Top London matrimonial lawyer Ayesha Vardag comments on reports that Chelsea midfielder Frank Lampard’s ex-fiance Elen Rivesmay may be entitled to up to half of his £23m fortune, despite not being married to him.
The Chelsea midfielder Frank Lampard, 30, has a £23m fortune, including a £3m townhouse in Chelsea where he lived with 30-year-old Spanish model Elen Rives and daughters Luna, two, and Isla, one.
He has bought them a house nearby in Fulham after she moved out, close enough to pay regular visits. Speculation says in reports that Elen can expect up to half his riches, but is likely to have to sign a confidentiality agreement.
The couple, both 30, had been engaged for five years — but Lampard has been reportedly caught with other women. Elen is said to have reacted to his first alleged affair by giving back the engagement ring Lampard gave her in 2004. They had been together for seven years in total.
Newspaper reports say they have ensured there will be no bitter financial or legal battles as in other celebrity love splits.
A spokesman added: “Everything has been sorted in such a friendly manner that no solicitors have been involved. They decided to split two months ago, but they delayed making a public announcement until everything was in place and Elen was in the new home that she has chosen.”
Ayesha Vardag comments: “Cohabitation is not marriage. At a time where huge 50-50 payouts on divorce are all over the news, it’s worth remembering that the story is very different if you don’t tie the knot legally.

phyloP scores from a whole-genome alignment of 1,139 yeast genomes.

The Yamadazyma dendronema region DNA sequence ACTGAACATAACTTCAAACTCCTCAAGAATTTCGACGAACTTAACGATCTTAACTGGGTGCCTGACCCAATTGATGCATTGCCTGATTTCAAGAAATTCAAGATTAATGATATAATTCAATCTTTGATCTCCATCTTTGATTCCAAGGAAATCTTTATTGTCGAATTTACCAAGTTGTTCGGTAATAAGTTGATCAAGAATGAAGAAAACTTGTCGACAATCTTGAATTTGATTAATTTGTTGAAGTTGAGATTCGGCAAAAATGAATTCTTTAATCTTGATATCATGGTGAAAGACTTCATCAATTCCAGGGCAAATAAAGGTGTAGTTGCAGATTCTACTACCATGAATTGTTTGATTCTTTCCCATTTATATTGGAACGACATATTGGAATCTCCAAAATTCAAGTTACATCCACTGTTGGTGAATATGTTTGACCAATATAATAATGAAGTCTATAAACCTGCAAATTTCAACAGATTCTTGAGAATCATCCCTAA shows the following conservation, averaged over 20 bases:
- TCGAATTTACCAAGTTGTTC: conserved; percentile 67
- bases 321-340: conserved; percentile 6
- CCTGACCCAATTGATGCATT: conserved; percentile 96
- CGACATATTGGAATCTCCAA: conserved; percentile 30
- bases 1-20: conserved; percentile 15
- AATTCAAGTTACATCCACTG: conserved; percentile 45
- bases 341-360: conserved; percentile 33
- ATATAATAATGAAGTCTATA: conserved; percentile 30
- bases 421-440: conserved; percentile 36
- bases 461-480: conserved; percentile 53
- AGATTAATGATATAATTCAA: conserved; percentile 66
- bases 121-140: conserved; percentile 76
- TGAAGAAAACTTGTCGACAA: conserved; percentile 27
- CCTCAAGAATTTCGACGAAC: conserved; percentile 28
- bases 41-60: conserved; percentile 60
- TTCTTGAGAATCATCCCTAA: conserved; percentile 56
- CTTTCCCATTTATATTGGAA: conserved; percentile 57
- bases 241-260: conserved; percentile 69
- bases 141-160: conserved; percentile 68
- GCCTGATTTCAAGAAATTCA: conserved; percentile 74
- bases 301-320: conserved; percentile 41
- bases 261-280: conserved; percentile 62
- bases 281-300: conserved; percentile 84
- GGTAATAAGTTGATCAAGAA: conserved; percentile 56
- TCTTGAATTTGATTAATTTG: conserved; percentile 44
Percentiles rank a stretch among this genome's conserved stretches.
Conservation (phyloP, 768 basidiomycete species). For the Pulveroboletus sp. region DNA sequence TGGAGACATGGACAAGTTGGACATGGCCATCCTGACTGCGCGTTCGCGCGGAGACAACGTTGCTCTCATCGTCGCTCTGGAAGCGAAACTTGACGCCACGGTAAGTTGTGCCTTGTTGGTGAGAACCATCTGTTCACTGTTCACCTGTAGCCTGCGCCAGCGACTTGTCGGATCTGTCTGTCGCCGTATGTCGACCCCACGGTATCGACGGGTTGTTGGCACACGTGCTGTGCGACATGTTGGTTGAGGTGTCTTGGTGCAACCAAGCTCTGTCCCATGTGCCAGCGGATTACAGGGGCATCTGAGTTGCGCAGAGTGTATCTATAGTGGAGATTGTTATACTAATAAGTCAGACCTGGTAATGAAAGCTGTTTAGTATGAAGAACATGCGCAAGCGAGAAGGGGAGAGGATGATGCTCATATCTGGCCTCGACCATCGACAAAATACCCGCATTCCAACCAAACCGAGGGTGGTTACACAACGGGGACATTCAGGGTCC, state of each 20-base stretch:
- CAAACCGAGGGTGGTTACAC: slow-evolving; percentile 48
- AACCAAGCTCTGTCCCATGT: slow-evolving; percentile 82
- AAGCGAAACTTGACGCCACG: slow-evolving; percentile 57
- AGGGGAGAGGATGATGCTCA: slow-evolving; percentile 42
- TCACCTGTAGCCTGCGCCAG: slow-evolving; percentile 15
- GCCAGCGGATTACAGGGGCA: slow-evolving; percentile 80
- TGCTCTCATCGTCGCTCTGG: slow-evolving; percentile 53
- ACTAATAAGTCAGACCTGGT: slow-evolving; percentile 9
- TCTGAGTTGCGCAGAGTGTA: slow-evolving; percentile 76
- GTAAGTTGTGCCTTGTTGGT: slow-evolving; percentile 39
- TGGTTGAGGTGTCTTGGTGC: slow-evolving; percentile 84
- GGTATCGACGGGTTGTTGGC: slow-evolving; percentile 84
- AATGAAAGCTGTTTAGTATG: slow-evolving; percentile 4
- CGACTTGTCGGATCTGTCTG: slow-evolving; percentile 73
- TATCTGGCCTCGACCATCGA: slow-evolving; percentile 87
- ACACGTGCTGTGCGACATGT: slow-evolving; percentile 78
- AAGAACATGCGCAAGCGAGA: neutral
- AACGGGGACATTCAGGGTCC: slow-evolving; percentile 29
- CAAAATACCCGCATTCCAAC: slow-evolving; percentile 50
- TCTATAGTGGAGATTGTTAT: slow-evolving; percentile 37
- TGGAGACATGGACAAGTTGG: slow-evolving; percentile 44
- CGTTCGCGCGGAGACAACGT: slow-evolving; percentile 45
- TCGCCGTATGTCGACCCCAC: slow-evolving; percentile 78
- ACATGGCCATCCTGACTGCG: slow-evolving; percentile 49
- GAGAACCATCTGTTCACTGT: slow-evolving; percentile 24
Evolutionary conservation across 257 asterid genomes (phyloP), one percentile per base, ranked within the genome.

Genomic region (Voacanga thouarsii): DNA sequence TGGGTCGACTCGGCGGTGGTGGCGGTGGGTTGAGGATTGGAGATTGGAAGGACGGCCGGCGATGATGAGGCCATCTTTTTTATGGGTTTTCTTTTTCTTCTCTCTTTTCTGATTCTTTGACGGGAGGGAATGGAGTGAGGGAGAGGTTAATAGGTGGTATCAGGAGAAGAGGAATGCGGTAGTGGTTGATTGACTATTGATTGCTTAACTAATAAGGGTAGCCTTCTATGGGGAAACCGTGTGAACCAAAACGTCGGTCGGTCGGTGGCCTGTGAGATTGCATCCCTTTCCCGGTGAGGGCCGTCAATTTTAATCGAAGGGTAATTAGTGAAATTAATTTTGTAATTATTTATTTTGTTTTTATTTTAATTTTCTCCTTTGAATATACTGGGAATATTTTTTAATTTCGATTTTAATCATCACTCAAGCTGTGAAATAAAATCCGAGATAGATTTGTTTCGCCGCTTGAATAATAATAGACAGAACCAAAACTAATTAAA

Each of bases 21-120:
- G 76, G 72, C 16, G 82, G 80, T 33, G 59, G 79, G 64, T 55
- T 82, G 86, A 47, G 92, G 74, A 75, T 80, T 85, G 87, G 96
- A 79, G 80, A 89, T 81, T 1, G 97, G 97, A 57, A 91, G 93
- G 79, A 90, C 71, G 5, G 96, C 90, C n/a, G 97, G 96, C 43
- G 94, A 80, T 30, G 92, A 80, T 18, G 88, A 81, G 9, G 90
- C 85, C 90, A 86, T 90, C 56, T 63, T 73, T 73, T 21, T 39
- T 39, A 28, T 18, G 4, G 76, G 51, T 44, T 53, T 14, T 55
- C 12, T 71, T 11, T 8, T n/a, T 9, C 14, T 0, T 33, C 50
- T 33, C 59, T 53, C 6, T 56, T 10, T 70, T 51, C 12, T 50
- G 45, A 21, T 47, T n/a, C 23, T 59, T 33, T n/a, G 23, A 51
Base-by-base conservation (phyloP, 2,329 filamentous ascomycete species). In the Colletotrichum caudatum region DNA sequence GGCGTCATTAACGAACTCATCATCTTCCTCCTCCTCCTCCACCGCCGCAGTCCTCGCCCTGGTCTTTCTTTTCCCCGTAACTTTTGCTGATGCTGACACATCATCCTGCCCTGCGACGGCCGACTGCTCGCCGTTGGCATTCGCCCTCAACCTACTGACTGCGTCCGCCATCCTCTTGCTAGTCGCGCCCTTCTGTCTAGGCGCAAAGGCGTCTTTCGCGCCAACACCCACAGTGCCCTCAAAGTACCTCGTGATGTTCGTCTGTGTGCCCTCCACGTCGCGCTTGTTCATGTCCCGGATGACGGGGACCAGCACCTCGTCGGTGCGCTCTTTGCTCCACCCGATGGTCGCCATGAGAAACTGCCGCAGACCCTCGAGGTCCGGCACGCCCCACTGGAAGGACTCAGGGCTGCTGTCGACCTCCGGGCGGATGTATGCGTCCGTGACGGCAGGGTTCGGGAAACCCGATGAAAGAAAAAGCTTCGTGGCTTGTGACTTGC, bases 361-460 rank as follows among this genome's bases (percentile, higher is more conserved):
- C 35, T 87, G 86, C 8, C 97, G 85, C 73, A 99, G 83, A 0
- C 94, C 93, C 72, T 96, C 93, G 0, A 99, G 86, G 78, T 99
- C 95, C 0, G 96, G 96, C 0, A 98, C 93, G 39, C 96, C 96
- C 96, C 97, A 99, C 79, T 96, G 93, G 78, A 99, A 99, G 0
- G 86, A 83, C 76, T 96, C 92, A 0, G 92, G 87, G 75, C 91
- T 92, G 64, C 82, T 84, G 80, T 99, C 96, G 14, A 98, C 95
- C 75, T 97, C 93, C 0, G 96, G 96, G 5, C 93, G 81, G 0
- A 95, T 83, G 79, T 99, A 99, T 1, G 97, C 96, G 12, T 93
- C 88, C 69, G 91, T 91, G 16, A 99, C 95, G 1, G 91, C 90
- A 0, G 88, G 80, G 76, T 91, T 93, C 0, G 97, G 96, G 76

“Cohabitees can acquire rights in their homes, even if they’re not joint legal owners, under standard property a trust law. If for example, if they have given up a career or had children on a promise that the home is theirs too, or if they have contributed to the purchase price, they may be entitled to a share of the proceeds of sale. This is usually fiddly and expensive to prove, however.
“Cohabitees can also have payments for maintenance for their children, including an allowance for them as carers, a one-off lump sum, strictly needs-based, for cars, property renovation, debt payments, etc (not for a home), and they can have a house held on trust to be in with the children until they grow up, when it will revert to their former partner.
“While that can all be very substantial and can meet a cohabitee’s needs for his or herself and the children for a time, it’s a far cry from sharing in the millions they may have helped to build up in their partner’s name. And after the children grow up, it’s goodbye to the home and the cohabite, who may have given everything up for their partner’s career, and they may be out on the street.“
Ayesha Vardag graduated from Cambridge University with Honours in Law and from Brussels with a Master’s in European Law, working at the International Courts of Justice in the Hague, the UN(IAEA) in Vienna, Linklaters (finance law) and Sears Tooth (divorce law).
Her firm, Ayesha Vardag Solicitors, works at the cutting edge of family law in leading cases involving “big money“ and complex international issues.